Oakley
Pop. 668

Mormons from Tooele, Utah, settled here between 1878 and 1880 and proceeded to raise alfalfa, wheat, and barley. The town, originally called Goose Creek Crossing, was renamed after local stage station operator, Thomas Oakley. With the construction of the Oakley Dam in 1911 came an interest from the Idaho Southern Short Line Railroad. Soon, the railroad was contracted to haul cement and timbers to aid in the construction process. Upon the dam’s completion, farmers and ranchers turned the railroad into an important shipping and receiving line for livestock.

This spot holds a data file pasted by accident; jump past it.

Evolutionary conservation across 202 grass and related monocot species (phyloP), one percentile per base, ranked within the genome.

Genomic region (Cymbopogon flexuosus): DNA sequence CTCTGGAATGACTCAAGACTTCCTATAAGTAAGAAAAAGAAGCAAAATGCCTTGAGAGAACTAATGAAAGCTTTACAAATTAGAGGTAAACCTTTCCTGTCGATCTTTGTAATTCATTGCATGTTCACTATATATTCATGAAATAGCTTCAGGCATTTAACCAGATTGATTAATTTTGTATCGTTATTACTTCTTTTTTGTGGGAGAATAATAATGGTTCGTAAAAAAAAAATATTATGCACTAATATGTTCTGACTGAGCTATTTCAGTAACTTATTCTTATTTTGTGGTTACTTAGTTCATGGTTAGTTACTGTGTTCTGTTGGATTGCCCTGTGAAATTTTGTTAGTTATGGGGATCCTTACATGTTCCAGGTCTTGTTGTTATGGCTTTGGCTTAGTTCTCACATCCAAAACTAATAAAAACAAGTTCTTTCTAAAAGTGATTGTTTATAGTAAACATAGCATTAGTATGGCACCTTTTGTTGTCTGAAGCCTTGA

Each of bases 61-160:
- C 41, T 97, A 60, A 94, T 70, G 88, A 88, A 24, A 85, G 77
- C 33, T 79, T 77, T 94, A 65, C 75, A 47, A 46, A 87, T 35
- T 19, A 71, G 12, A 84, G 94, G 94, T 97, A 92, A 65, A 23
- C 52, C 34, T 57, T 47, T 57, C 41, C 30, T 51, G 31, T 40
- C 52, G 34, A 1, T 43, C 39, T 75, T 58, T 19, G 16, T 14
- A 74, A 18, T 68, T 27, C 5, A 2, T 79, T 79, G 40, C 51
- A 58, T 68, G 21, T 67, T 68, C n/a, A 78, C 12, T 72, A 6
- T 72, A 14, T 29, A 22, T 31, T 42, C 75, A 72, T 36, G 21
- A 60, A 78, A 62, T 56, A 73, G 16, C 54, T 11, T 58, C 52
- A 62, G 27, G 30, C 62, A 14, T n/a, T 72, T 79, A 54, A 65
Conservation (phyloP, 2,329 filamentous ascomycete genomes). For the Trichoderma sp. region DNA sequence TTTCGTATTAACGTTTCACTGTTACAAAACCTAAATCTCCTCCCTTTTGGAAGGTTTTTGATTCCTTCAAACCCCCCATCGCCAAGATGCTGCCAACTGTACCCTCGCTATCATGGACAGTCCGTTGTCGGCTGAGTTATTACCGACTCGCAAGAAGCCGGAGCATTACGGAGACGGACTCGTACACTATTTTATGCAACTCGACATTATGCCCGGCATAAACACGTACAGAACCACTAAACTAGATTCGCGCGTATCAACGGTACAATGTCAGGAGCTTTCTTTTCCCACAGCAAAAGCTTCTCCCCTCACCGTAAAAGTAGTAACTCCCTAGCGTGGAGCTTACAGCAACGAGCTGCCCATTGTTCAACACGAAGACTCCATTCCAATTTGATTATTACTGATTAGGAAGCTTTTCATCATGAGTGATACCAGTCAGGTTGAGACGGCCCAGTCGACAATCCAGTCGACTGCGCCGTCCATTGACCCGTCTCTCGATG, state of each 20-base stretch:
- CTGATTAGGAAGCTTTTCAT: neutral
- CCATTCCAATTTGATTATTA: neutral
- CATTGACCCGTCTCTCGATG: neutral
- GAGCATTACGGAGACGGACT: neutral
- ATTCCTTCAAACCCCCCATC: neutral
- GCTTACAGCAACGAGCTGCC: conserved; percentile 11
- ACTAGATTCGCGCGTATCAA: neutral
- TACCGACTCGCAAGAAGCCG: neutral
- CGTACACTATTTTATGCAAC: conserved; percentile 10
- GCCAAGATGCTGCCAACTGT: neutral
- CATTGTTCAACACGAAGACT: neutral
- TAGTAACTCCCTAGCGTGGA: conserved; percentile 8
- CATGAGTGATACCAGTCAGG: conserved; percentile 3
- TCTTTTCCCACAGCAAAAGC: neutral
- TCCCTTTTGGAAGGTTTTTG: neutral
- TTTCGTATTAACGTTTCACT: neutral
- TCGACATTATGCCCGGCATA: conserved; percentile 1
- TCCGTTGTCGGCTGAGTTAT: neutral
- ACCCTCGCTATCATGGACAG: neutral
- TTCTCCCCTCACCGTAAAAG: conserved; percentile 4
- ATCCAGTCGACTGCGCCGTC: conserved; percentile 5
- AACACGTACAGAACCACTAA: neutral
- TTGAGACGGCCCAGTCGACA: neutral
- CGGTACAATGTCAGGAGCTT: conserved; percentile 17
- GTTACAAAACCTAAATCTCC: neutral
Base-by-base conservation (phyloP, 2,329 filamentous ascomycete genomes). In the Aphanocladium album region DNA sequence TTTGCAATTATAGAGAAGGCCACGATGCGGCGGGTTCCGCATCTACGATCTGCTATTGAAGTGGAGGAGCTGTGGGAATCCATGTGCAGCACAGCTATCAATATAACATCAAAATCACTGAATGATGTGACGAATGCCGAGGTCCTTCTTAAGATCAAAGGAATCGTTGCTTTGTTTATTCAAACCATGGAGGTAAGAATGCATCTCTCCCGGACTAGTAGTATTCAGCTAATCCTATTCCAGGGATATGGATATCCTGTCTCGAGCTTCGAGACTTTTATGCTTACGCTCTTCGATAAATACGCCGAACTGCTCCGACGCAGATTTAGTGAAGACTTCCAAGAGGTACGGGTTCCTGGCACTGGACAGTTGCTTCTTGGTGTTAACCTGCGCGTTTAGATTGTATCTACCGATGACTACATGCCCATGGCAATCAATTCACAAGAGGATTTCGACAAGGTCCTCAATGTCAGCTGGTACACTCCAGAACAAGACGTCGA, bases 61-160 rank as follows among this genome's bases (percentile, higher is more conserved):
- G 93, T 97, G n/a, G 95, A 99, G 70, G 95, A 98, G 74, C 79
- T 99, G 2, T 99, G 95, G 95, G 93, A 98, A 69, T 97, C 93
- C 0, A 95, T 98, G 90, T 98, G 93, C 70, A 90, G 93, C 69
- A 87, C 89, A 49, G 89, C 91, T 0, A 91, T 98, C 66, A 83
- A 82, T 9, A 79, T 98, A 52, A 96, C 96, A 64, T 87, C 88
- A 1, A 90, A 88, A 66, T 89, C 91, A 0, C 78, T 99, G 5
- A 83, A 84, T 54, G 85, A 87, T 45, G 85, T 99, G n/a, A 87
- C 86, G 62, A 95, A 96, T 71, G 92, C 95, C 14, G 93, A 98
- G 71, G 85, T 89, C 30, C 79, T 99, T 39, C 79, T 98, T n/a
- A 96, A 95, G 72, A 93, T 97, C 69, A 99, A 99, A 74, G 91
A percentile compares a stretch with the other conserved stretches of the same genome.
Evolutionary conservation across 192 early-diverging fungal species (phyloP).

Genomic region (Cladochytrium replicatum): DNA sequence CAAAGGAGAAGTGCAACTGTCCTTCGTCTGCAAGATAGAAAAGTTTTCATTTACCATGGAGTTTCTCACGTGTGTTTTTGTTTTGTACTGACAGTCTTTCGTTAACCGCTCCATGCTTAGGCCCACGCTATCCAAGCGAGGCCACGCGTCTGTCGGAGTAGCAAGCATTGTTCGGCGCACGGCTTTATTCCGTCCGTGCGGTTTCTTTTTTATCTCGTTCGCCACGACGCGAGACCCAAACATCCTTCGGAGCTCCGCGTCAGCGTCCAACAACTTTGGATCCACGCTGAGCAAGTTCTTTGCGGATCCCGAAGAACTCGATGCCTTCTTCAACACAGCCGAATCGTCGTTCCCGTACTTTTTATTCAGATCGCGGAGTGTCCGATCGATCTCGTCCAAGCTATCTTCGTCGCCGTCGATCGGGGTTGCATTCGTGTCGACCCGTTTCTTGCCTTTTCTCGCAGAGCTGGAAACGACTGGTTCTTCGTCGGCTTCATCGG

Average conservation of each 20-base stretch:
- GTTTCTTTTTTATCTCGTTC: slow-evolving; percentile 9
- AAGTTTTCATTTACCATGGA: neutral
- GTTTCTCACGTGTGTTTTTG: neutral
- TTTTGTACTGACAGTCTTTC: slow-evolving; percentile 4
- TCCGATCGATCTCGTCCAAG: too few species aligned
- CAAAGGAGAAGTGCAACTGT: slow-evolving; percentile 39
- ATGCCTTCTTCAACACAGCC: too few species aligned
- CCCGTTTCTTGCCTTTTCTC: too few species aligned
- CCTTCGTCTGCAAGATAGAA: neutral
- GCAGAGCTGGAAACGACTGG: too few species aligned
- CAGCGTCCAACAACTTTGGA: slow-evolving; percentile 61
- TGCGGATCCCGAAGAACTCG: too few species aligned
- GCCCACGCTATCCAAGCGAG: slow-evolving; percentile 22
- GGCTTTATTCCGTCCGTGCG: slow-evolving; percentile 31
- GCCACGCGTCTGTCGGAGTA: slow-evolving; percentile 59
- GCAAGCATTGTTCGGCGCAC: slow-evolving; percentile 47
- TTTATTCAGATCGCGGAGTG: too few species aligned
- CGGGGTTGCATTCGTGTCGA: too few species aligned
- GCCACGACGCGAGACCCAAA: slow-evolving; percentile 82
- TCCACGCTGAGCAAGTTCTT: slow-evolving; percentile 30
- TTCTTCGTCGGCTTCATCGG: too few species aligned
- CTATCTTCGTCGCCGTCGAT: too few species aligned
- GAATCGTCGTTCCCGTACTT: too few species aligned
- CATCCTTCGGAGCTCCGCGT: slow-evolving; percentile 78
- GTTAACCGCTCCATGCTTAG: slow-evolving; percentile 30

Although the town arose with vigor upon great hopes, the population began to diminish starting in 1918. Irrigated land was scarce, and a 1923 fire desecrated the majority of the town’s business district. 1927 brought additional hardship to the area when the long-operating Vipoint Silver Mine closed. Subsequently, more residents fled the area.

Today, the small community’s economy is dependent upon the several rock quarries operating nearby. The Idaho quartzite mined outside Oakley is shipped all over the nation and world. Visitors should also note that the entire town is listed on the National Register of Historic Places!

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